Wagon hitched to falling GNC star
FitLife is an Omaha, NE-based company that markets a number of sports nutrition and bodybuilding supplements under the names such as NDS Nutrition, Energize, Siren Labs and Core Active. In 2014 the company switched to GNC captive distribution, which at the time was seen as a way to earn higher profits for less work, even if unit prices were lower.
As the GNC star started to fade, the company sought to move to more of an omnichannel distribution strategy. In 2018 the company established an Amazon store front as foot traffic and sales in GNC company owned and franchise stores continued to decline.
At that time, GNC’s slide from its heyday in the 2010-2013 time frame seemed to have slowed. Now, however, GNC is engaged in high stakes, week-by-week negotiations to keep the company alive as it manages a heavy debt burden and a threatened delisting from The New York Stock Exchange.
Brand owed more than $600,000 by GNC
GNC’s problems have become FitLife’s problems, said FitLife CEO Dayton Judd. In a press release announcing the company’s first quarter earnings, Judd said FitLife has $1.1 million in accounts receivable outstanding, of which 66% was owed by GNC. Sales of the company’s products through GNC franchise locations dropped as much as 55% in March, and the company recorded no revenue from the chain in April, as GNC worked through existing inventory.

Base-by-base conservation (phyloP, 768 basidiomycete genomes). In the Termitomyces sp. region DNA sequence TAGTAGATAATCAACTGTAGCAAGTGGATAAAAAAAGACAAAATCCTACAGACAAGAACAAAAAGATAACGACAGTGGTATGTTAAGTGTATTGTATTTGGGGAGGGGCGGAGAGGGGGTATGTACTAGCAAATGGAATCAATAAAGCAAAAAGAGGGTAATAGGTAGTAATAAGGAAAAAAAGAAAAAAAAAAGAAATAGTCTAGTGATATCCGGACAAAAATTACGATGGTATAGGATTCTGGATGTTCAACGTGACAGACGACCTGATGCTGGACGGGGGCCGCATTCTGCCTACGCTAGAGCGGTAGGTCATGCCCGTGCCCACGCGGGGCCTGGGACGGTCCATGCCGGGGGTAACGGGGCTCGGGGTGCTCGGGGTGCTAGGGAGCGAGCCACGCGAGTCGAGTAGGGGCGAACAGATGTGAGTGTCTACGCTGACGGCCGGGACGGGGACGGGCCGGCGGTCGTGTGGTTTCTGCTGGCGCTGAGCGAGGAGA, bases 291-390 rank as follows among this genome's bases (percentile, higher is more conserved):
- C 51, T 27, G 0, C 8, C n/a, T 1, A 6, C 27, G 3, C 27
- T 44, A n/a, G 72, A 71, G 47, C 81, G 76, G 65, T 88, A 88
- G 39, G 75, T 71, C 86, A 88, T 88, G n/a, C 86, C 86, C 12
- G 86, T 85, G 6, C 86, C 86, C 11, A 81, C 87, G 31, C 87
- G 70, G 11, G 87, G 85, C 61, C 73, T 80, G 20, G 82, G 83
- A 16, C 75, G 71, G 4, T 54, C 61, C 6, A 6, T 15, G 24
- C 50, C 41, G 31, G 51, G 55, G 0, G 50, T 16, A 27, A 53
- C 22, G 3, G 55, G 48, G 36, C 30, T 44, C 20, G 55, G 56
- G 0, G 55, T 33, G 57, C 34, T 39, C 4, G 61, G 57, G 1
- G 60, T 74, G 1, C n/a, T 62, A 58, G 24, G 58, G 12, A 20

Judd said FitLife received new orders from GNC in the first half of May and began shipping products again, but expects revenue from its GNC channel to be lower year over year for the rest of 2020.
Online sales ramping up
Despite those problems, there were bright spots in the company’s earning report.
“I am very pleased with the company’s performance during the first quarter, especially given the disruption that began in mid-March due to the COVID-19 pandemic,” Judd said.
Among the highlights was a 100% increase in online sales so far in the second quarter, with direct to consumer sales now accounting for 14% of the company’s overall revenue. For the first quarter, FitLife recorded $6.2 million in total revenue, a 4.6% increase over the same period in 2019. Through aggressive cost-cutting measures, the company also managed to improve its net income, which came in at $1.4 million, or a 20% increase year over year.
FitLife’s shares were trading at more than $14 a share in late 2019. But GNC’s issues caused the stock to tumble. Before the recent earnings announcement the shares were trading at $9.14, but have improved to $11 a share today.